In 1932, Ms. Netta Ford, the Director of the York Visiting Nurse Association, became interested in Temple University’s Early Childhood Education Laboratory, an experimental nursery school in Philadelphia, Pa. It was during the “Great Depression,” and Ms. Ford recognized that such a school would enable mothers to seek jobs to augment the family income and, at the same time, meet the physical development and, educational needs of the small children in the community. Using materials from Temple University’s Early Childhood Education Laboratory and donations, she set up the school – York Day Nursery – in the old carriage house at 218 East Market Street, using the Visiting Nurses Association’s property. She supervised 15 children and was assisted by several volunteers. Lack of interest and financial backing resulted in the closing of the school.
As the depression continued, children became the innocent victims. With the help of Dr. Victoria Lyles, an elementary education supervisor for the York’s public schools, Ms. Ford developed a plan of action to reestablish the nursery school through the Works Project Administration (WPA). One of this federal agency’s many programs was to develop emergency nursery schools for ages two to four year old children whose parents were either out of work or on a WPA job. In 1934 the school reopened.
In 1943 the WPA funding ended. The local York government feared that the funding would stop when the war ended and therefore, declined to sponsor the center.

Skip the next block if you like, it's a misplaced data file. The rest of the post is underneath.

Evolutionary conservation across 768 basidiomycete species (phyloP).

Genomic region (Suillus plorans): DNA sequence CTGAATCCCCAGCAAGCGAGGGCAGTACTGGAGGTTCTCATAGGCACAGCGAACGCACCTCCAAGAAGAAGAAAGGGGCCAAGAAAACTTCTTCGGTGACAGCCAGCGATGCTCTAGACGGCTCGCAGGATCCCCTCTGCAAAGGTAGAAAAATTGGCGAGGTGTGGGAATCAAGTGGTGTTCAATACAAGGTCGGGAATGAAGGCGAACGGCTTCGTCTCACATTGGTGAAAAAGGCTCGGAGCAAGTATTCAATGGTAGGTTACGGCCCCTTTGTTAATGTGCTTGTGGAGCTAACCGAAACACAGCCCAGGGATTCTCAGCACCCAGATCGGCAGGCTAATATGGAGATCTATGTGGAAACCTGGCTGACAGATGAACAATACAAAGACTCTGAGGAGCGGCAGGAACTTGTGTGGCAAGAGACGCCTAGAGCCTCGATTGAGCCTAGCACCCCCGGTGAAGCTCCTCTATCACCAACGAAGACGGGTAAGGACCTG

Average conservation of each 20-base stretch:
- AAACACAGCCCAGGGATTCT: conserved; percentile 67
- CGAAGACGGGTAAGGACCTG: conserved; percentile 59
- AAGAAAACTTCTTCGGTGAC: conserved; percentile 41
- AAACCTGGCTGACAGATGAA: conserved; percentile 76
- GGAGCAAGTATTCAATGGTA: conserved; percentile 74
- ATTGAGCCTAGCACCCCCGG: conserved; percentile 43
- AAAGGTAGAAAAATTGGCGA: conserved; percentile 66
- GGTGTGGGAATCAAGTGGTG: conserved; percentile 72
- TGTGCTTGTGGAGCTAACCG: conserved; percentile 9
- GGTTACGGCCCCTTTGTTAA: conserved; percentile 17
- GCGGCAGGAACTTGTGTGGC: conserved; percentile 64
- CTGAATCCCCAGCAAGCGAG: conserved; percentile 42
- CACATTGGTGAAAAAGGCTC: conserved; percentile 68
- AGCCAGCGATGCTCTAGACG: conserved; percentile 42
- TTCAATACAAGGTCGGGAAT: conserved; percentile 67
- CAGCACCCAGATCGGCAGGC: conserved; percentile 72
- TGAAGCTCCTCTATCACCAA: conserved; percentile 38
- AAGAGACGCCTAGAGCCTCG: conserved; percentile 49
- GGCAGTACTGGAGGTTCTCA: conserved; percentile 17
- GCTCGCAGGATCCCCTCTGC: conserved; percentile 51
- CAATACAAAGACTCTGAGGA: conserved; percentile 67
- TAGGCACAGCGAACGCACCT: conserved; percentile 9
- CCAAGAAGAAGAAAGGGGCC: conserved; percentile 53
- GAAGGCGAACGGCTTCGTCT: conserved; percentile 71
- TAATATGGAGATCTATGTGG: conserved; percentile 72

Arthur Thomas, Executive Secretary of the Family Services Bureau and an appointee to the County Council of Defense garnered community support by conducting a door-to-door survey using local air raid wardens to determine the community’s need for community child care. His efforts pointed out the need for community child care. His efforts resulted in a committee being formed and establishing the York Day Nursery in 1946. The Epstein home at 628 E. Market Street was purchased to house the school. Through the generosity of local clubs and individuals, the school remained open at this location.
In 1966, children from the Head Start Program began attending the school. The YDN soon became affiliated with the United Way of York County. A portion of the center’s funding continues to come from the United Way, making it possible to provide quality, affordable childcare to children from six weeks of age to kindergarten.
In 1990 Catherine Repman, Center Director, and the Board of Directors discussed the center’s potential for growth. A long-range planning committee, led by Mary Logan, was charged with studying the center’s growth potential.
The Board agreed to construct a larger facility at 450 East Philadelphia St. The new facility was completed in 1996 and was named in honor of Mary Logan for her long-time support, dedication and service to the children who attend the facility daily.
To this day, the York Day Nursery continues to provide a nurturing, caring and educationally stimulating environment for its children. Learning is taught through play. Problem-solving exercises, art, music, language, pre-reading, and pre-writing skills, and hands-on math and science activities are a part of the curriculum. The nursery is proud of its NAEYC national accreditation and PA Four Star level status.